Press release


Thursday 16 February 2012

The labour market is changing for the over 50s. Women are increasingly staying in work and both men and women are working longer, with increasing numbers of people also managing to work part-time.



Average retirement age has risen by 9 ½ months for men and 13 months for women from 2004-2010
Dr Ros Altmann, Director General, Saga said: “The average age of retirement, as shown in the latest ONS pension trends report, has risen from 63.8  in 2004 to 64.6 in 2012 (a rise of  around 9 ½ months), while the average retirement age for women has increased during the same period from 61.2 to 62.3 ( a rise of over 13 months).  The first thing I have focussed on with these stats is the fact that older women are more engaged in the labour market than the traditional stereotype would suggest and also that more men and women are staying on after state pension age.  It is particularly encouraging that many of them are able to work part-time, which is what most of them say they prefer.  In fact, I think this could be the start of a social revolution, with people working longer, but part-time.
“A social revolution seems well underway and traditional stereotypes are being overturned.”

Older workers are staying on in the labour market after state pension age in record numbers - and many are managing to work part-time, which is often the ideal for them. 
“All Saga's surveys have shown that people prefer to work part-time in later life, rather than working full time, or not working at all.  The table below of the latest ONS trends shows that 71% of men and 70.6% of women between age 50 and state pension age are employed.   Women are now just as likely as men to be employed between ages 50 and state pension age.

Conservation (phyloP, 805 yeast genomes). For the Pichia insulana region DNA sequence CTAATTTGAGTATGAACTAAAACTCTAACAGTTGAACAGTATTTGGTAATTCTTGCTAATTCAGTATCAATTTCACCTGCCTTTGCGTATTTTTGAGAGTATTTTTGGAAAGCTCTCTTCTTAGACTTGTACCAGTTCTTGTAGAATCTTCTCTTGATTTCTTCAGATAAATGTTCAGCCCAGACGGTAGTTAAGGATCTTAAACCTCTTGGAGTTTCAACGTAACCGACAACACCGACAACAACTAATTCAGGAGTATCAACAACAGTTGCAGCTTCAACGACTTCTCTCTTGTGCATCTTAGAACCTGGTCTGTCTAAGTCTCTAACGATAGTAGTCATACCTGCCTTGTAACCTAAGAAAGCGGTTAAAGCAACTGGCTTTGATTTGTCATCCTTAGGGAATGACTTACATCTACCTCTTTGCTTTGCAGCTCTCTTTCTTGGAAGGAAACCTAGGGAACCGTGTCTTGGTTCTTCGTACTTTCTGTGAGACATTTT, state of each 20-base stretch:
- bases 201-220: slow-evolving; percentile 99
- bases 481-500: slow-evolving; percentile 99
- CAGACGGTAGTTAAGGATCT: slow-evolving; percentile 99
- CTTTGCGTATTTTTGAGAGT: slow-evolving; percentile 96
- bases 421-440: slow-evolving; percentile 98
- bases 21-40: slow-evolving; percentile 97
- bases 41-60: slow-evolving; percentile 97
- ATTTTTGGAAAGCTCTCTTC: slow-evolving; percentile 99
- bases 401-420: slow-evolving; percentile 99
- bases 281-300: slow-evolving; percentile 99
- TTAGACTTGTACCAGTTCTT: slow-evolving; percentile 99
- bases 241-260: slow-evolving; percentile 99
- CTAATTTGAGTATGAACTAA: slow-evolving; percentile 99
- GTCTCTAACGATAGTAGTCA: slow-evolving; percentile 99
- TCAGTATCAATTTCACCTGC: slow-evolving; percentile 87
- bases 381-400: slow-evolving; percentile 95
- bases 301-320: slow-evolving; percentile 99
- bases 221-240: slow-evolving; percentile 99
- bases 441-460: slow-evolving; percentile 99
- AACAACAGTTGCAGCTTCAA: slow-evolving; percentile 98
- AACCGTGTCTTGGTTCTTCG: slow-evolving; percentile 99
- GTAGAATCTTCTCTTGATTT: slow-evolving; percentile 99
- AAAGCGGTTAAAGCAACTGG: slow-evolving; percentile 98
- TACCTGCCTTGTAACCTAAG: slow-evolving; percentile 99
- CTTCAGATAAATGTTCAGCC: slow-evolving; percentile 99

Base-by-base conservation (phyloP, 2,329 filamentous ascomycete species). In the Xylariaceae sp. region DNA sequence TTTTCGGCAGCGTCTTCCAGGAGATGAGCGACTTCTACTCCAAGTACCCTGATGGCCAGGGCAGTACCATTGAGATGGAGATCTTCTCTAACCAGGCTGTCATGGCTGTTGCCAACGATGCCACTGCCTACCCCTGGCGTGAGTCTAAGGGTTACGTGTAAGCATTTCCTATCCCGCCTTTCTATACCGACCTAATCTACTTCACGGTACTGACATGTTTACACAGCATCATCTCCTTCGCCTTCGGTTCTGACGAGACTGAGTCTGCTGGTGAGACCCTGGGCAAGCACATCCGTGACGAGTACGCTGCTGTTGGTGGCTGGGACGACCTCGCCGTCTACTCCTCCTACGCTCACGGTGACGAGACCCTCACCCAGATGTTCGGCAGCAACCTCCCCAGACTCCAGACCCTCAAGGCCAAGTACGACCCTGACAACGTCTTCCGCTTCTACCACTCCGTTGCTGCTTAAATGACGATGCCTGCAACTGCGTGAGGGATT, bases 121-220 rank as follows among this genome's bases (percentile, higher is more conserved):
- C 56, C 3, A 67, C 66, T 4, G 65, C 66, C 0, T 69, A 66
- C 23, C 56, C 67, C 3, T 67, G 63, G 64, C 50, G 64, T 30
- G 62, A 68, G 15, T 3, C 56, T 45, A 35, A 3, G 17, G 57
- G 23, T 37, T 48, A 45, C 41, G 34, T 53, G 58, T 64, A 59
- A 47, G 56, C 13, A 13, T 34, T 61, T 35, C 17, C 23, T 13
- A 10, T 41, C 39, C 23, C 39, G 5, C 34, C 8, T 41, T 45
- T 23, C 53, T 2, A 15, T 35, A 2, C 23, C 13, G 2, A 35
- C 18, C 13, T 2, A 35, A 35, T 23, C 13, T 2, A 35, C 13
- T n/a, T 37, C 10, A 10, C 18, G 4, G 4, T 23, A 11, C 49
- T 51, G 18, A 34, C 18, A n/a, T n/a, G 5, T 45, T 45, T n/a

“When it comes to working on after state pension age, the second table below shows that in fact, more women than men keep working - it is 12.5% of women and 11.9% of men.  Of course, women's pension age is lower than men's but the trends are clear - older women are increasingly involved in the labour market.  The majority of those over state pension age who are still in work are managing to work part-time, which is a very healthy trend for the future as people live increasingly longer and stay fit and healthy - and as their pensions have not delivered what was expected.

People aged 50-State Pension Age:

                                               MEN              WOMEN    

Full time employed 



Part time employed



Total Employed




People over State Pension Age:


                                               MEN              WOMEN    

Full time employed 



Part time employed



Total Employed